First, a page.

Sometimes birthdays are just as much about who is there, as who is missing.

This morning I took my mother to church (we do it pretty much every Sunday). I go so that Mum can continue her life-long habit of church involvement. If I didn’t go, she wouldn’t be able to. With Alzheimer’s to contend with she doesn’t altogether understand that this is the only reason I go, but that’s okay.

While I used to have a Christian faith which would fit with my mother’s church, I admit that now days I find it frustrating, bordering on annoying to even angry-making. I admit today was at the angry end of the spectrum.

So my mind wandered, out the window, and I watched as firefighters were preparing for a 9/11 commemoration ceremony across the road. I watched as they tied both American and New Zealand flags to the handrail going over the bridge. I could just see the two beams from the World Trade Center towers, which are now the focus of the Fireman’s Reserve here.

There have been times since that I hated that 9/11 was my birthday. It is a reminder of a very dark time in my life. 2001, I was desperately suicidal and had planned to be dead by my birthday. Instead, I was in a psychiatric hospital in Dunedin.  I was close to psychotic and the staff would tell me they were running out of ideas of what to do with me. I was becoming a hopeless case. I certainly felt hope-less. Without hope.

Each year when 9/11 is commemorated, I am almost forced to remember my own hell of 9/11. I actually want to think of anything but. That morning (it was actually 12 September by then in New Zealand, but that didn’t matter) the nurse woke me and told me “the world had gone mad“. I wondered what I had done. Why else would she say that?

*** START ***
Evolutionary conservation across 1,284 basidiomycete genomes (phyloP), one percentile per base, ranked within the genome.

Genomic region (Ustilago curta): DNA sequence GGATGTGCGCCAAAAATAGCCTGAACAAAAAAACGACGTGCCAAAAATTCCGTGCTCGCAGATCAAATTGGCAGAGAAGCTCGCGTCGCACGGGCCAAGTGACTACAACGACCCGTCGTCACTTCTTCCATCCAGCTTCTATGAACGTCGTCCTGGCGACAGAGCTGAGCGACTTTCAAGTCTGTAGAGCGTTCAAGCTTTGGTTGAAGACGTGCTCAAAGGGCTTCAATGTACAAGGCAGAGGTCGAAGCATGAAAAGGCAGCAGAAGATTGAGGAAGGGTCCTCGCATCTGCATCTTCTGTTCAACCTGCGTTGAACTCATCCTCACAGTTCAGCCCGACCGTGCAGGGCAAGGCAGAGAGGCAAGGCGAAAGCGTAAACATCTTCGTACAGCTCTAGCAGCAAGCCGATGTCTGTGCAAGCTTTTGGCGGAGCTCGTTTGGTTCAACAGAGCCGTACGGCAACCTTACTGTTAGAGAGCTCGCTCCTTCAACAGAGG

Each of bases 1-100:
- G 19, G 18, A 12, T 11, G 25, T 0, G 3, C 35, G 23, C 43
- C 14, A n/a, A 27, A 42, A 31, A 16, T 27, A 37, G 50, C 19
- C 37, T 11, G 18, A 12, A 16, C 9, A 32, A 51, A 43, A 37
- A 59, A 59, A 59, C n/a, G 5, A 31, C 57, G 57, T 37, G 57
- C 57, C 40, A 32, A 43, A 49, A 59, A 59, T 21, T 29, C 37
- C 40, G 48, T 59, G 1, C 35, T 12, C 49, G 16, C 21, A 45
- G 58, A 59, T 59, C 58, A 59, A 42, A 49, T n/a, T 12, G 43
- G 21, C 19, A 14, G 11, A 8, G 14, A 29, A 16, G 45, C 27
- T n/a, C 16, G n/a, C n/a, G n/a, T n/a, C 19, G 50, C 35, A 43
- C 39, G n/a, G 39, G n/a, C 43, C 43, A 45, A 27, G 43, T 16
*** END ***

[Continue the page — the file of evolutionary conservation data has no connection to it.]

That was fifteen years ago, and much has changed. I’m glad it has changed, and actually, I’m glad I have a birthday today. Yes, I did just say that (for the benefit of family who may be reading). Today I can remember my 9/11 hell and not have it pull me down into despair. I remember my time in Dunedin but I know it is firmly in my past.

When I see the American and New Zealand flags side by side on 9/11, I can remember what happened that day, and the people who died, but I can remember my American friends too. Without having gone through my own version of hell back 2001, I probably wouldn’t have some of the friends I now have. I’m glad I have them.

Happy Birthday to me.

Below is my gift today from my niece L, still my favourite little person in the world. She makes being alive worthwhile.

livy-birthday-001

I know you might not be able to read the message, but that’s for me anyway. The picture is of her and I. I love it.

The fact that I can now love anything, anyone and especially my five-year-old niece tells me that there is hope. I would never have imagined being able to enjoy a birthday or enjoy L.

Life isn’t perfect, I wouldn’t even say it is great. Life is what it is, and often that’s really hard. But it is worth being alive.

And that makes 9/11 worthwhile for me.

Thanks for reading

 

Cate

Spring Follows Winter

I was wrong.

There. I’ve said it. I was wrong when I suggested in my last post that there was no hope. I wrote that instead of hope there was only a void.

I don’t mean to deny how I was feeling, but that’s the point. It was a feeling, and I was forgetting what I know.

Think about it. What I know is that there is hope. At the time I wrote I was feeling that there was no hope in my life, but really, that didn’t replace what I knew.

I might feel down, discouraged, and even depressed and frustrated, but deep down…